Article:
Incidentally Diagnosed Adrenocrtical Carcinoma with Intraperitoneal Metastases

Presentation Number: SAT 383
Date of Presentation: April 1st, 2017

Ameya Hodarkar*1 and Leo Tchong2
1Lahey Medical Center, Burlington, MA, 2Lahey Hospital and Medical Center, Burlington, MA


Background: Unilateral tumors or masses of the adrenal gland are common and categorized as either functional or silent and as either benign or malignant. The majority of adrenocortical tumors are benign, nonfunctioning adenomas. Adrenocortical carcinomas (ACCs) are rare, often aggressive tumors that may be functional and cause Cushing's syndrome or virilization. But most are nonfunctional and present as an abdominal mass or an incidental finding. The incidence is approximately 1-2 per million population per year. Here we present a case of ACC which was diagnosed due to ascites and vague abdominal discomfort.

Clinical Case: A 60 year old woman with hypothyroidism presented to her primary care provider with abdominal pain. Abdominal exam revealed distension with discomfort on palpation. No organomegaly or masses were identified. A CAT scan of the abdomen and pelvis with contrast was done which revealed ascites, peritoneal masses and a large left ovarian mass suspicious for ovarian malignancy. Incidentally, a left adrenal 4.3 cm mass was also identified. She underwent total hysterectomy and bilateral oophorectomy. An omentectomy, peritoneal mass biopsy, and lymph node sampling were also performed. The ovarian mass was diagnosed to be a fibroma. However, the peritoneal biopsies, revealed poorly differentiated carcinoma consistent with ACC.

She was found to have normal plasma metanephrines and normetanephrines at 0.15 and 0.88 nmol/L respectively. Urine metanephrines and normetanephrines were elevated mildly at 0.91 and 0.71mg/day perhaps due to the stress of the diagnosis. Morning cortisol was normal at 18 μg/dL and the ACTH was also normal at 49 pg/mL. Her electrolytes were normal except for mild hyponatremia. Sodium was 132mmol/L and potassium was 4.2 mmol/L. The patient was started on chemotherapy with etoposide, cisplatin, and doxorubicin along with mitotane. The patient was not able to tolerate the side effects of mitotane and chose to only be on platinum based chemotherapy agents.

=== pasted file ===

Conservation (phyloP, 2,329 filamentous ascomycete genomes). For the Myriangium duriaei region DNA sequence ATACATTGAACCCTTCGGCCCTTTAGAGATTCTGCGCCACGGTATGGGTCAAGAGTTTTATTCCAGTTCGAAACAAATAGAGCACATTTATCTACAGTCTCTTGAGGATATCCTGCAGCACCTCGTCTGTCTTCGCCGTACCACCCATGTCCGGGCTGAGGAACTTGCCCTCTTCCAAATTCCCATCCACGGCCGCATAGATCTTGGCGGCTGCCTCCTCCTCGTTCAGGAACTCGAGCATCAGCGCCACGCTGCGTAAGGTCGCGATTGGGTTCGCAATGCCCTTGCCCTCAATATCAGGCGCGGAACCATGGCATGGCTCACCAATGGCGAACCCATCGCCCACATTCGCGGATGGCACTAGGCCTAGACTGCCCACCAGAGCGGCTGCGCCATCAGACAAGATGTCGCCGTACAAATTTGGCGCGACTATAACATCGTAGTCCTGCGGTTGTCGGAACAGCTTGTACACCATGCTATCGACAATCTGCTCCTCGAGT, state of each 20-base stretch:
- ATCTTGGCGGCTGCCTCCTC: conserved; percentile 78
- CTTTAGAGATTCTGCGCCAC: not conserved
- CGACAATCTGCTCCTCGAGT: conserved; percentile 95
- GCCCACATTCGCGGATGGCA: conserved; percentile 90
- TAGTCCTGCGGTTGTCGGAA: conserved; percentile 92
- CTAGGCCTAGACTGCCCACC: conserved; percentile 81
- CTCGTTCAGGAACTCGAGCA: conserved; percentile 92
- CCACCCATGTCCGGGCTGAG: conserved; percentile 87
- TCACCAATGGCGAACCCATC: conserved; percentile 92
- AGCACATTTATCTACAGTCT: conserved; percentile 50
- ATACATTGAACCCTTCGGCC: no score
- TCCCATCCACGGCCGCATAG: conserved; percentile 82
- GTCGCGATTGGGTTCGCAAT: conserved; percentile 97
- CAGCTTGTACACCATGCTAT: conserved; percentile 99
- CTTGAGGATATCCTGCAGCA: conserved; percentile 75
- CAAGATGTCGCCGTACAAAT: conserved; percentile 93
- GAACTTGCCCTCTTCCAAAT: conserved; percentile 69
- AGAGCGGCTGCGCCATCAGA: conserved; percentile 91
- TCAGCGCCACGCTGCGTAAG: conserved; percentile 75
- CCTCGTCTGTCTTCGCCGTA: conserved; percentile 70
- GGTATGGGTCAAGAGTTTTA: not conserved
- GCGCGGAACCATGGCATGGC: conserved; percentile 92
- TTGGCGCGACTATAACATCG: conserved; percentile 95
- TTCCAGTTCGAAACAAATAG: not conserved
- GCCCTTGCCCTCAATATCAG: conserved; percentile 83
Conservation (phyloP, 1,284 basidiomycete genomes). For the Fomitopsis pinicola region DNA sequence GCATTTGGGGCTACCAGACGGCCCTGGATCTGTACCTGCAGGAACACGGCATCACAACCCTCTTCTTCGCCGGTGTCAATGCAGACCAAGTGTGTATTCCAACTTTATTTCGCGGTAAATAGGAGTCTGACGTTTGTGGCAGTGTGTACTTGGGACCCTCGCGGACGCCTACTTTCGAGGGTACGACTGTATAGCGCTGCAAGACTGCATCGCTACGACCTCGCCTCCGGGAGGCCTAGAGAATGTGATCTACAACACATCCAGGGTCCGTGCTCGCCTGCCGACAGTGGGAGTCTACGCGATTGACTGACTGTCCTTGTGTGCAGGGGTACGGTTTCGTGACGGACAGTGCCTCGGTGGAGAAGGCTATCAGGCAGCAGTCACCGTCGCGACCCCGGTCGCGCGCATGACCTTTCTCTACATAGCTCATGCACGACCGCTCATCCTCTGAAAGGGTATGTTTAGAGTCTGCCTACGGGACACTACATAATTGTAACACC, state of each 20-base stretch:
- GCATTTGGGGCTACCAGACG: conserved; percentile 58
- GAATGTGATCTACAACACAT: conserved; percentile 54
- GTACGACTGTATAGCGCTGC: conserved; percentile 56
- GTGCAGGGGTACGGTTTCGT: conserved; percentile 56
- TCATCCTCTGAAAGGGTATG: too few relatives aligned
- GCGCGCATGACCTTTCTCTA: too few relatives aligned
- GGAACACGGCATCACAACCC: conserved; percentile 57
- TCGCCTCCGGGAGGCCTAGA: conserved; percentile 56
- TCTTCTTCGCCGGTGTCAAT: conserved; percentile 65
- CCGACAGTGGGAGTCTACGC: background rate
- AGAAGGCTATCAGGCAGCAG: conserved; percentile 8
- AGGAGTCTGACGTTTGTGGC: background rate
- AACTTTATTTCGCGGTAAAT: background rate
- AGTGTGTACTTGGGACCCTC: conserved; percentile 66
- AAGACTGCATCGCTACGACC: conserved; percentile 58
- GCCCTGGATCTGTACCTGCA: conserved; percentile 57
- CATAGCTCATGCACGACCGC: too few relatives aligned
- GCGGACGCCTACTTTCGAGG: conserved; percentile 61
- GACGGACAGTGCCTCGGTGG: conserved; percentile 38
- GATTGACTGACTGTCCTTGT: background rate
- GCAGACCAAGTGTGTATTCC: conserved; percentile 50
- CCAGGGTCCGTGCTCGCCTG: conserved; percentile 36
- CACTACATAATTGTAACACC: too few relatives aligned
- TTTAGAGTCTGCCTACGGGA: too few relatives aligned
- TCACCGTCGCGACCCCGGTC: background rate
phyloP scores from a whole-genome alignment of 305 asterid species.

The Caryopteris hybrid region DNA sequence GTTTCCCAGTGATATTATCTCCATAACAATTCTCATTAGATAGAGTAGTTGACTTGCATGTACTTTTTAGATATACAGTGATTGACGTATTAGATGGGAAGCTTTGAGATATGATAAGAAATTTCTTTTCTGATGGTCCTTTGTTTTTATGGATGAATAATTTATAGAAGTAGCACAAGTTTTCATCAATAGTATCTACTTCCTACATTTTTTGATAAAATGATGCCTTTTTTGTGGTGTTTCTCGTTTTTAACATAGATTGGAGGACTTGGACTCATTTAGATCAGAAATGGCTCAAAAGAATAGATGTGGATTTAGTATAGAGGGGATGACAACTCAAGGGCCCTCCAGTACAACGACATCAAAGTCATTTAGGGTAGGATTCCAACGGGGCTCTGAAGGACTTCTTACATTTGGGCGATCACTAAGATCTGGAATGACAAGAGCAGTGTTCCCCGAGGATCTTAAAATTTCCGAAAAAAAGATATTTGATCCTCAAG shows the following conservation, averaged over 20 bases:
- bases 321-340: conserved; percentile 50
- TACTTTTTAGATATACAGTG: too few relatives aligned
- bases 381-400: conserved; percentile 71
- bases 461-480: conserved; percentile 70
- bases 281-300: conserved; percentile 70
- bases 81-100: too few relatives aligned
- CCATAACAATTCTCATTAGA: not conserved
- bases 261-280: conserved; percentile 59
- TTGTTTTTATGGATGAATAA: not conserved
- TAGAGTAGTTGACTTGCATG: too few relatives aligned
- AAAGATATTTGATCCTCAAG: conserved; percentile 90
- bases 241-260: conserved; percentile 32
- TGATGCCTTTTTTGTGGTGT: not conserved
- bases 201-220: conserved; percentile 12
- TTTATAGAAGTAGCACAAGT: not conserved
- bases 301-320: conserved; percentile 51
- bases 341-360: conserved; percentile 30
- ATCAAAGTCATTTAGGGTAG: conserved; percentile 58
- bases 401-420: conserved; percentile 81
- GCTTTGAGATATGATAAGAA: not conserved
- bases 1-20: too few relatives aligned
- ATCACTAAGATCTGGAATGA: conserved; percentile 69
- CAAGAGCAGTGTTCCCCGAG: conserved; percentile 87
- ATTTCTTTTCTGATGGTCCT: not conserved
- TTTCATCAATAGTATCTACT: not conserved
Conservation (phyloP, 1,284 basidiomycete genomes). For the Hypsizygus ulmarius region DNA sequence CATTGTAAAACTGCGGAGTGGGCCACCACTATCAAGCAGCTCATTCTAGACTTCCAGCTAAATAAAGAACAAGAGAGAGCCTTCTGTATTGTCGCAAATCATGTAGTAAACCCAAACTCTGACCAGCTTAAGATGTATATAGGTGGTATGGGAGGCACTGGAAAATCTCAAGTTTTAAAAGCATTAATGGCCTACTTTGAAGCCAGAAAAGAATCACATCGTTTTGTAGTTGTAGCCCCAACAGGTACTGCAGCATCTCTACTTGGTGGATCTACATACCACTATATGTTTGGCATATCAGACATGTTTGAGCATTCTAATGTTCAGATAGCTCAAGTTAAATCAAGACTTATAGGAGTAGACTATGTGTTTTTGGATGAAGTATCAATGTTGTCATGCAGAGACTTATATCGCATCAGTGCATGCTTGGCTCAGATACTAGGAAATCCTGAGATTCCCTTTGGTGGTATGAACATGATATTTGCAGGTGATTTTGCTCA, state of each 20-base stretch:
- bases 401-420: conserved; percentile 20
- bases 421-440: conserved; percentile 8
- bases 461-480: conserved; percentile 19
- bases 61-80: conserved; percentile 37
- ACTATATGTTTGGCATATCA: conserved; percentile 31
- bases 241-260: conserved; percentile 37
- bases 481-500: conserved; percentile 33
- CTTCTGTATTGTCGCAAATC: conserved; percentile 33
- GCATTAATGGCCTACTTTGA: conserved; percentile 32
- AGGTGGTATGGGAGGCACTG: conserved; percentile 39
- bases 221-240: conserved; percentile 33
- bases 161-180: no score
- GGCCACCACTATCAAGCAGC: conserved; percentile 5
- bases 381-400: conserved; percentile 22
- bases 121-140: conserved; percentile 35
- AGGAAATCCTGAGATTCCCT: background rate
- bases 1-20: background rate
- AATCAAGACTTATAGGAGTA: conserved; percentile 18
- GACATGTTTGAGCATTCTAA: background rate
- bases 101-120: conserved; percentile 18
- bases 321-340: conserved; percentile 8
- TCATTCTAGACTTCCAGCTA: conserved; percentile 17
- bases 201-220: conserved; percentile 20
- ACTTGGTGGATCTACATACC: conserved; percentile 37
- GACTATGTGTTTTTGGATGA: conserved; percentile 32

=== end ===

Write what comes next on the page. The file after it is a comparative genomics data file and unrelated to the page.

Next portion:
Conclusion: This case highlights that patients with non-functioning ACC can present with clinical manifestations of tumor growth such as abdominal or flank pain or with constitutional symptoms like weight loss, anorexia. They may even be detected incidentally on imaging performed for a different reason. One needs to have a high index of suspicion to diagnose ACC given the low incidence rate. A careful history and physical examination should be performed to exclude pheochromocytoma, hyperaldosteronism, hyperandrogenism, and Cushing's syndrome. Complete surgical resection is the treatment of choice, but in cases with metastasis, chemotherapy and mitotane is needed. Five-year survival is approximately 45 to 60 percent for early stage disease, and 10 to 25 percent for advanced stage disease. As a result early diagnosis is key to better outcomes.


Nothing to Disclose: AH, LT